An ancient Chinese tradition, tai chi is all about executing a series of movements by moving in a slow and relaxed manner, while breathing deeply. As you perform, you’ll notice how your breathing can calm you down, and not worry about stress in that moment, which can be relieving for your diabetes.
Another benefit from tai chi is that it helps you improve your balance. When blood sugar isn’t well-managed, it may cause you to feel dizzy and possibly lose your footing. But with tai chi, the exercise helps you keep in touch with your body to where you’re aware of how balanced you are physically. This leads to other such benefits like strength and flexibility. However, it’s important to think about improving balance when doing tai chi, because balance is crucial when it comes to having Type 2 diabetes.
Cycling can be a casual or vigorous activity for diabetics. For diabetics that choose to cycle casually, the recommended time limit for them, according to Diabetes.co.uk, is between 20 to 30 minutes, provided that riders sip a sugary drink halfway through their riding sessions. Whereas, for those looking to go faster on their bikes, then you can. However, according to TechnoGym, biking for only half an hour will only improve your blood sugar levels by 19%.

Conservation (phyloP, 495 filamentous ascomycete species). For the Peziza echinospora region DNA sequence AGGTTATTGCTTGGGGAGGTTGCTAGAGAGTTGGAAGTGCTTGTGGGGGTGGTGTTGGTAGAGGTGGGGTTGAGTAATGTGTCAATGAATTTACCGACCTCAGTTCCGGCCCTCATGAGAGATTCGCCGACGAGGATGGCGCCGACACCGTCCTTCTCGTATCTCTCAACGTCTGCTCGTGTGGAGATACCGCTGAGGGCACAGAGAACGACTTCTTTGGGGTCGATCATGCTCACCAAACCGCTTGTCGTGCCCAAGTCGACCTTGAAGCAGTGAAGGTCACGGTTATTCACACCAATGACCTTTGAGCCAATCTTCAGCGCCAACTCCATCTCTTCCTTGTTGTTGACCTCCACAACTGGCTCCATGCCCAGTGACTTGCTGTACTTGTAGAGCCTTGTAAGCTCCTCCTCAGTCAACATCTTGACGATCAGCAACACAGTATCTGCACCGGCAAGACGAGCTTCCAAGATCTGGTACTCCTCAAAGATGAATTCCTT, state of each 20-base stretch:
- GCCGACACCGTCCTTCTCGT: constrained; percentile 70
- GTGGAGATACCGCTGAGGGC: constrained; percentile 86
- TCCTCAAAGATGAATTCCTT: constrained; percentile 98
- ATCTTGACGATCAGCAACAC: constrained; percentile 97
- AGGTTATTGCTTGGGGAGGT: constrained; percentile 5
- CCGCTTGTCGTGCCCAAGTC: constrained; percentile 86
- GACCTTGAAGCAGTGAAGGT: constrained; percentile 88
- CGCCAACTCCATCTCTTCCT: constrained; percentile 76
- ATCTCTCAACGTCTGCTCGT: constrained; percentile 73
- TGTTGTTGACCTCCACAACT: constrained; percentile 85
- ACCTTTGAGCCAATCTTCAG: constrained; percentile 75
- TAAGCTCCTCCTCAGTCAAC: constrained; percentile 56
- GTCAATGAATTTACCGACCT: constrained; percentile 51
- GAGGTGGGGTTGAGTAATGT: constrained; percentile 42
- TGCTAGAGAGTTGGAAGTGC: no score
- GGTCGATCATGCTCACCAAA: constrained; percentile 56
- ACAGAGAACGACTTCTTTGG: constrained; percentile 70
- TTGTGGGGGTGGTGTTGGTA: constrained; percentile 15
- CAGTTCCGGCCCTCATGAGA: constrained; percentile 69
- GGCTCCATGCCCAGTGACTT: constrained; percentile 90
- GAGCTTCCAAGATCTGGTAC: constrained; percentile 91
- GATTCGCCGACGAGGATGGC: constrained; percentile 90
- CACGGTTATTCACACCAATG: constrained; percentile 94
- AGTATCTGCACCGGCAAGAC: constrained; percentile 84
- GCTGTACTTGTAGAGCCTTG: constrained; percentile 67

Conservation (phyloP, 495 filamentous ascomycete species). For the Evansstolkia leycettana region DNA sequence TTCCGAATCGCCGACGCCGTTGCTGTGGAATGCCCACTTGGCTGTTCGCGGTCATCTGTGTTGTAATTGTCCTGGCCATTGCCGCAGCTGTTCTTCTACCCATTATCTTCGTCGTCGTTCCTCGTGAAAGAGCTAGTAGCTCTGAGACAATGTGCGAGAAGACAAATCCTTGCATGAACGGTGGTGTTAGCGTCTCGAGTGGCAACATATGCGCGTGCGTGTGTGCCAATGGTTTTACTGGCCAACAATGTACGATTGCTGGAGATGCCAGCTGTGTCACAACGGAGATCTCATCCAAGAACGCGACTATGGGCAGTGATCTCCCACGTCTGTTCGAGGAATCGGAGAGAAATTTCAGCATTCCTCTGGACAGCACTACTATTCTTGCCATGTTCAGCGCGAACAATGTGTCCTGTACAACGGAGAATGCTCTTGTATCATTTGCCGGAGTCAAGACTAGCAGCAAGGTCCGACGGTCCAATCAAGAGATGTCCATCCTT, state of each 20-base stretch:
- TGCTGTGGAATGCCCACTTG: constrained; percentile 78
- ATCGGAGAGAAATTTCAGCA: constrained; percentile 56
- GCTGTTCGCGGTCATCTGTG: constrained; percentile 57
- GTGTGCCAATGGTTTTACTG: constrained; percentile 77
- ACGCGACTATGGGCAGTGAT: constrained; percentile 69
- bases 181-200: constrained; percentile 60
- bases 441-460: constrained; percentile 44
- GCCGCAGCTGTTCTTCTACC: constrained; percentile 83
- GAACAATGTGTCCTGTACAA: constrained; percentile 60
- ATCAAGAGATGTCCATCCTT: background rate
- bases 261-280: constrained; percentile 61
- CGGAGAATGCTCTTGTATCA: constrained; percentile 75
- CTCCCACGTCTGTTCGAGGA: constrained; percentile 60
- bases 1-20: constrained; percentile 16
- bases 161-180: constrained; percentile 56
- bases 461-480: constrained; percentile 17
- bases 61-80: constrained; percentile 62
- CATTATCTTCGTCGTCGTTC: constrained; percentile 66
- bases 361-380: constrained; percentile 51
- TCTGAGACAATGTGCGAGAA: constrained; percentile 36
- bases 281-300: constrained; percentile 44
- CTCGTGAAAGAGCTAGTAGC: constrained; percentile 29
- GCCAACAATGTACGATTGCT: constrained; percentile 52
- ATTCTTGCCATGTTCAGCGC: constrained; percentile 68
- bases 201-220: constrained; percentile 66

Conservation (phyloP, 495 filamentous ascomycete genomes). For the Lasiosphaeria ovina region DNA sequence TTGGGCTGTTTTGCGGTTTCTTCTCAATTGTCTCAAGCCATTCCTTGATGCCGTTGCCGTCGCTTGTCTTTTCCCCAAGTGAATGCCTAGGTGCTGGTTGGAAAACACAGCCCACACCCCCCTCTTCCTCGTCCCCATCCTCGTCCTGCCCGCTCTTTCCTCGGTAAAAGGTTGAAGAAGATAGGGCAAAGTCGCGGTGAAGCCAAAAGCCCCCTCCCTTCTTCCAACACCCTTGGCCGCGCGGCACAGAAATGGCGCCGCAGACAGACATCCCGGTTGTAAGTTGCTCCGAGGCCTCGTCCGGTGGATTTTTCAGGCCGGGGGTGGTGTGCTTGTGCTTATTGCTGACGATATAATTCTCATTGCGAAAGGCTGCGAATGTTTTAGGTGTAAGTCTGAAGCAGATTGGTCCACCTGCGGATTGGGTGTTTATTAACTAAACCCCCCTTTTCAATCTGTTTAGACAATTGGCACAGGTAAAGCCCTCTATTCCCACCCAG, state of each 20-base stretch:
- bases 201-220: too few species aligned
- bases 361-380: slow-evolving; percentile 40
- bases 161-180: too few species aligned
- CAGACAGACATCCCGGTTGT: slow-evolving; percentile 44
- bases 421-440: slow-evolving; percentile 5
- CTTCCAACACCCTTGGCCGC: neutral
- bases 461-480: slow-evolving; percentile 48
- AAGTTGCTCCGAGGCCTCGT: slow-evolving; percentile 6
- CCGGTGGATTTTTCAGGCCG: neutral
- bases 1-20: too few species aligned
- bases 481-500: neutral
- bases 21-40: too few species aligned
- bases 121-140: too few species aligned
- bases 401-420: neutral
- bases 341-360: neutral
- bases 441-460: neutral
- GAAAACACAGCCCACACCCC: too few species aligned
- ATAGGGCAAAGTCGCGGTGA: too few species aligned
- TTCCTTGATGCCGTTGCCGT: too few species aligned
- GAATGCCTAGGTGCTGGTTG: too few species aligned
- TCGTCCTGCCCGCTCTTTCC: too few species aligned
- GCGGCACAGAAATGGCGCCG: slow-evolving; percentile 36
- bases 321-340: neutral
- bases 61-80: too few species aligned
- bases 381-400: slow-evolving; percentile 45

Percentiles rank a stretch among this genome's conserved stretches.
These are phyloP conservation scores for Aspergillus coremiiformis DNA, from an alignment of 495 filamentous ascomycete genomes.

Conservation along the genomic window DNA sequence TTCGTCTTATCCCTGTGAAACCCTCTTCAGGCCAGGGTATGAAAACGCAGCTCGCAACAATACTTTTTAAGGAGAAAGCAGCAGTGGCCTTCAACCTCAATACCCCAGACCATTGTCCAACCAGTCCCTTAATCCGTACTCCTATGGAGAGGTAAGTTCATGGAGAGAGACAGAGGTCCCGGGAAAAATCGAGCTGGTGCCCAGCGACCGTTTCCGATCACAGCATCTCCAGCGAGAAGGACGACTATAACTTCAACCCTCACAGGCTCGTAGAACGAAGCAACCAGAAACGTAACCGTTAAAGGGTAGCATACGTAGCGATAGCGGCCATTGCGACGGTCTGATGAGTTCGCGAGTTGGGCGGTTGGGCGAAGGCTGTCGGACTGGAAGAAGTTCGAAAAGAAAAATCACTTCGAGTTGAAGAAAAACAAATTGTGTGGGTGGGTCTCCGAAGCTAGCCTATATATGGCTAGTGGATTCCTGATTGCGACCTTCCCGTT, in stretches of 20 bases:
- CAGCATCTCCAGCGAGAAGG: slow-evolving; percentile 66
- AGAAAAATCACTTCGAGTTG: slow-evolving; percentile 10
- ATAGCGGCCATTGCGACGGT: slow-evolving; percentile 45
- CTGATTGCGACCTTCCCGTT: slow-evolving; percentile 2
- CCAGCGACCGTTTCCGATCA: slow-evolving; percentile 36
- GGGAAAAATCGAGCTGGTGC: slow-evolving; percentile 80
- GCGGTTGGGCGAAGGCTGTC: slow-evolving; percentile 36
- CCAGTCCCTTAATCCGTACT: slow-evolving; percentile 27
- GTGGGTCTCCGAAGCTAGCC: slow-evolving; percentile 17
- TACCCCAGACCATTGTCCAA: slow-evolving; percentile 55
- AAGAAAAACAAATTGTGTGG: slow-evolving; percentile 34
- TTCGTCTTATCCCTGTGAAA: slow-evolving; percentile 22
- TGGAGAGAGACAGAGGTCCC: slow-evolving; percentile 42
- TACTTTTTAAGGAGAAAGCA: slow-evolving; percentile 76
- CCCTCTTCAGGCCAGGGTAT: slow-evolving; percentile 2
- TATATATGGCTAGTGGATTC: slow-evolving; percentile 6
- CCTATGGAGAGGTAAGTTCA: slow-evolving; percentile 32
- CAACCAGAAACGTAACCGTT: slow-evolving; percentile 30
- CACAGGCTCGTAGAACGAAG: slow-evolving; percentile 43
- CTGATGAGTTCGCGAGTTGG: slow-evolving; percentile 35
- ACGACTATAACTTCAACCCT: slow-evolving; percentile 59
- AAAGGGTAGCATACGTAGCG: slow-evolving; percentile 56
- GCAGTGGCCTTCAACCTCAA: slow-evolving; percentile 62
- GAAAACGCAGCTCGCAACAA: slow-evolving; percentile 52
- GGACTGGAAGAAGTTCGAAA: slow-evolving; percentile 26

Don’t feel like you have to spend a lot of money on equipment. Go to a Facebook marketplace group, or Ebay to find people selling used equipment. Many people have excellent bikes that they simply no longer use. You’d be amazed at how inexpensive a bicycle is when buying from another person.
Regardless of how fast or slow you go on a bike, you’ll still have access to the following additional benefits:
- Choosing to cycle outside, or on a stationary bike at home
- Reduced strain on your joints
- Reduced risk of obesity
- Reduced risk of high blood pressure
5. Weight Training
Believe it or not, lifting weights can also help you through your diabetes. Not only does weightlifting help your build muscle mass, but also keeps the fatty weight off. Not muscle mass, you’ll be at risk of high blood sugar levels.
Examples of weightlifting can come from the following:
- Using free weights
- Using weight machines